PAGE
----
After all, it is not my personal taste that counts and after spending more than a month in our Accord 2.0-litre Executive, despite it not being 'my kind of car', it seems to fit the company car driver perfectly.
If I can get one minor complaint out of the way before I start – no matter how much I fiddle with the electric controls, in the highest, most forward position, the driver's seat angle leaves my legs higher than my backside, making me feel like a ventriloquist's dummy.
Previous testers have also complained that the seat won't go low enough.
However, the Accord's silky smooth ride and seamless automatic transmission combined with the standard leather interior means the high-mileage driver is cocooned from the elements and is in for a relaxing time no matter how stressful his or her job may be.
Honda has strayed away from the traditional mainstream upper-medium sector with the latest Accord and defined the 'quality' upper-medium sector.
Here the Accord sits along with the likes of the Saab 9-3, Volvo S60, Lexus IS, Alfa Romeo 156 and the Rover 75.
In fact, the latest Accord, launched in the UK nearly a year ago, appears to have boosted Honda's quality credentials no end.
The old Swindon-built Accord sat neatly in the mainstream upper-medium class along with models such as the Vauxhall Vectra, Toyota Avensis, Mazda6 and the Ford Mondeo.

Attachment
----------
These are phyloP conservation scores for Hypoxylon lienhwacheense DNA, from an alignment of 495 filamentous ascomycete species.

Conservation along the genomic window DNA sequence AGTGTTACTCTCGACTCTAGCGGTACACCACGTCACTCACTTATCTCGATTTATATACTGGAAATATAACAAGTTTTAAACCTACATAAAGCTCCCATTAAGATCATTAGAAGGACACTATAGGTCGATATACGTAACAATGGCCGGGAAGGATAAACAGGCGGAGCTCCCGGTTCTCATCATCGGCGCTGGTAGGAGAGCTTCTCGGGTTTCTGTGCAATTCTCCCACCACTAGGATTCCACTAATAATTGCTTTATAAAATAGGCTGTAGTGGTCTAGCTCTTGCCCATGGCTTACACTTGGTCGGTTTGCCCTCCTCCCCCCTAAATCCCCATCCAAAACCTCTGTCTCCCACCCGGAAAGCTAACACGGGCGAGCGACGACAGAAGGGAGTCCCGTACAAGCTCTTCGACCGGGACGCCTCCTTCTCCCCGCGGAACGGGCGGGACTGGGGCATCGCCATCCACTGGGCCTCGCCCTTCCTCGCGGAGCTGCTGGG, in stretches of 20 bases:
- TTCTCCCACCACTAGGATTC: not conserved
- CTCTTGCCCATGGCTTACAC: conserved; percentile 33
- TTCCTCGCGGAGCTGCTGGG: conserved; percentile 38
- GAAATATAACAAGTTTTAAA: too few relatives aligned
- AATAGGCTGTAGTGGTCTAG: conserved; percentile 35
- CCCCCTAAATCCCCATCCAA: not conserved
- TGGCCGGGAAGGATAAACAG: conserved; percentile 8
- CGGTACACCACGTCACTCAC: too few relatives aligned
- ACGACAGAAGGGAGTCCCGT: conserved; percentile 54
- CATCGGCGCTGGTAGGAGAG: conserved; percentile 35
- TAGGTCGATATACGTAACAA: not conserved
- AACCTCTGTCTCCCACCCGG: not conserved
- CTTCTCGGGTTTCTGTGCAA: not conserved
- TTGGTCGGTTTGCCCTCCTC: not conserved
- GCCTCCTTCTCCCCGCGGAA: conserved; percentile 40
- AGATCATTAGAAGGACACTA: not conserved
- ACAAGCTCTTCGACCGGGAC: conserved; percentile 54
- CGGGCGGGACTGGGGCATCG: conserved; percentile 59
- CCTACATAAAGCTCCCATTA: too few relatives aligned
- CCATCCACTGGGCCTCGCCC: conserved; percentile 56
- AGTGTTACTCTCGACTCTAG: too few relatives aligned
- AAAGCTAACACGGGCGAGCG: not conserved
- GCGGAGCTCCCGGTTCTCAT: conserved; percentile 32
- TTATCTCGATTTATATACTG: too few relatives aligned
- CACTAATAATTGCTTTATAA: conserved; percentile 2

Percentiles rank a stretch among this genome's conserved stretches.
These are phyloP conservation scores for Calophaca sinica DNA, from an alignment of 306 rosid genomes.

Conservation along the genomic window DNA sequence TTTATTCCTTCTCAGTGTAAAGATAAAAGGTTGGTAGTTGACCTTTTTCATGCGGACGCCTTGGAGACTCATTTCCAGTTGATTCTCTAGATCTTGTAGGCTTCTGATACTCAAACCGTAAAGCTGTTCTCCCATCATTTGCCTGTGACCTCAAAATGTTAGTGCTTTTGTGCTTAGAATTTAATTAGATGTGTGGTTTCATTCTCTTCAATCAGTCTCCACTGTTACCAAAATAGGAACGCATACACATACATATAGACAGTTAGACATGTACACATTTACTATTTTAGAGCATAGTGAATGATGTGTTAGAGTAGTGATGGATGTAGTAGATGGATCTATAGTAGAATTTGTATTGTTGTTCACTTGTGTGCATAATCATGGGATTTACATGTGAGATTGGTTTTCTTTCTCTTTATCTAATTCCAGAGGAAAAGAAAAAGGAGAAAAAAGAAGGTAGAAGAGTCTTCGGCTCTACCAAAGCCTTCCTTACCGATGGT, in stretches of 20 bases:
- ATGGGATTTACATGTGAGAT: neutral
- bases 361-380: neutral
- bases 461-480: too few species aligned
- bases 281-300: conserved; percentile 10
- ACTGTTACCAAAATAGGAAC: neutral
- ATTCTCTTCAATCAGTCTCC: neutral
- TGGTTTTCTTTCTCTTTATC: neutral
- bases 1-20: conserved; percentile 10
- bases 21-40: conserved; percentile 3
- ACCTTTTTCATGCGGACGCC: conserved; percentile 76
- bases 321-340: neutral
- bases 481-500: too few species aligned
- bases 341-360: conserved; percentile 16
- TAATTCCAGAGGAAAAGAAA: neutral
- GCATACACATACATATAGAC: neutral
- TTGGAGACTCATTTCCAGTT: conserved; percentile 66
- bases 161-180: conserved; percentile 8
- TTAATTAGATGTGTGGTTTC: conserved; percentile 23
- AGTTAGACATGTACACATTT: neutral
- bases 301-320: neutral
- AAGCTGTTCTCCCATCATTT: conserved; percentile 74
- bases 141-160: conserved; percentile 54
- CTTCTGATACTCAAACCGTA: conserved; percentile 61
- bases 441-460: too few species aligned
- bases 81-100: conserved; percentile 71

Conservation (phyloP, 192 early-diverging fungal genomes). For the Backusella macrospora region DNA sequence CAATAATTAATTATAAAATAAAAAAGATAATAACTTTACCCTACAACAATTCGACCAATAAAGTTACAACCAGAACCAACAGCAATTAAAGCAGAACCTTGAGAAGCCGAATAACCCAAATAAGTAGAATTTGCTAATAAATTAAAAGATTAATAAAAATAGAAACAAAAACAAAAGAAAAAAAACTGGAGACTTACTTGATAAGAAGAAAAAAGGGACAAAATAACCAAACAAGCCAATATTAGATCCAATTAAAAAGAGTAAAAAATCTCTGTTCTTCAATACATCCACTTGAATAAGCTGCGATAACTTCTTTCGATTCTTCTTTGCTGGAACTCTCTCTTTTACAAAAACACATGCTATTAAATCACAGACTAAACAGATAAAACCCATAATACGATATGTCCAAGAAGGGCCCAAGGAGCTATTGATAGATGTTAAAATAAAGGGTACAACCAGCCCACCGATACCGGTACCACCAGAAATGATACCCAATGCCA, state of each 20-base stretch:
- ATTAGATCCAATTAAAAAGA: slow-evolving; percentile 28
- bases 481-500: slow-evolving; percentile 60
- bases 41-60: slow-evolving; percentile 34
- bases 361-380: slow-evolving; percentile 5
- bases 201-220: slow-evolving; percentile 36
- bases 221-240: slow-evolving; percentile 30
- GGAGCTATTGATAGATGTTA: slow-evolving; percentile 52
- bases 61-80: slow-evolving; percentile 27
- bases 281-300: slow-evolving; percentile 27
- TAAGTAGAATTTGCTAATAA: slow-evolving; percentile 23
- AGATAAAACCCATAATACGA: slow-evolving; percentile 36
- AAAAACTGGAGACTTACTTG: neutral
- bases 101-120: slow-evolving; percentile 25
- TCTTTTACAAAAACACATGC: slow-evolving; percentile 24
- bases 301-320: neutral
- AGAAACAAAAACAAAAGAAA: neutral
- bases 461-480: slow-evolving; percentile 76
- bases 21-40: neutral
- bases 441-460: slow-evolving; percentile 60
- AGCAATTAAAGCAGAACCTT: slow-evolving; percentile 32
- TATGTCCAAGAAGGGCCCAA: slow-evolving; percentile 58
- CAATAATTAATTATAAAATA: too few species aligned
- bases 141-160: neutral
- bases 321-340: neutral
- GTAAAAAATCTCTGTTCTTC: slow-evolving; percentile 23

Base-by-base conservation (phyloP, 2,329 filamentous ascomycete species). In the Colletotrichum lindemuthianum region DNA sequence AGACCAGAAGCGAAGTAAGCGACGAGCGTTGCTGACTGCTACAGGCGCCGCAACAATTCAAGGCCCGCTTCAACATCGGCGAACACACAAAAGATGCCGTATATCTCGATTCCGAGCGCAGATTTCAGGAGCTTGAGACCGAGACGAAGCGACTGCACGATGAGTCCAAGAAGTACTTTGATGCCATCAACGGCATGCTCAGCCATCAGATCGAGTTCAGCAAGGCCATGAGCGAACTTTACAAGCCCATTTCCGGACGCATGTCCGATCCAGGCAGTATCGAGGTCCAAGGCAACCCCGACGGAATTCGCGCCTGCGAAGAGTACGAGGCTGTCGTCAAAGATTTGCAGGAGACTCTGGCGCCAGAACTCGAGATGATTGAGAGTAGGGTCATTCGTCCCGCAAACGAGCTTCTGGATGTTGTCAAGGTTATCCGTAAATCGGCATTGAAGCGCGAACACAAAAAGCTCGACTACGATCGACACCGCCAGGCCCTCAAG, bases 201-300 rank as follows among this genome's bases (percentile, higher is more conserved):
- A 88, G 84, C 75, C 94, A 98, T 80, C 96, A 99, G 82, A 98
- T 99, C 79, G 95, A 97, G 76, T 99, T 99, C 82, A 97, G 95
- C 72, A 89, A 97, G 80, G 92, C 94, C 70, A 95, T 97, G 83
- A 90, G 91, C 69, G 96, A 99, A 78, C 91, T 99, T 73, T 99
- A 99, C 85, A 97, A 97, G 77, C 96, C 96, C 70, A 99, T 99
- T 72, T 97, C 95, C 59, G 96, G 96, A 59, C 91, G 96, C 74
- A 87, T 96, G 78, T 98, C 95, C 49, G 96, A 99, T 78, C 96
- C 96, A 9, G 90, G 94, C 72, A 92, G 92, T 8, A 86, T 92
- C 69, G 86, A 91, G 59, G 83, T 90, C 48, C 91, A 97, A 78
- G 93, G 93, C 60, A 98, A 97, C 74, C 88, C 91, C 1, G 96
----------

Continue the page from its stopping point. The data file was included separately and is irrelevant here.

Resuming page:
But Honda seems to have shifted up a gear with its new Accord and the new pitch is working well. Compare the new Japan-built Accord with its old sparing partner, the Mondeo, and it wins hands down in several areas.
Viewing the two equivalent models on price, the Honda marginally undercuts the Mondeo 2.0-litre Ghia X at £20,013 on the road, compared with £20,890.
But it's in the residual value stakes where it really excels. CAP Monitor estimates the Honda will be worth £7,425 after three years/60,000 miles, retaining 37% of its cost new, compared with £4,850 and 24% for the Mondeo.
So on RVs alone, fleets are saving a whopping £2,575 by opting for the Accord, although a discount on the Ford might be larger than on the Honda.
For the fuel conscious fleet manager, combined economy on the Accord runs at 34mpg, not the healthiest of statistics in an era where diesels offer in excess of 45mpg, but certainly better than the Mondeo at 31mpg with a 2.0-litre engine and automatic transmission.
So, fleets opting for the Accord get what seems like a good deal, not only saving on costs but also getting a more distinctive fleet company car.
Company car tax bill 2004/05 (40% tax-payer): £165 per month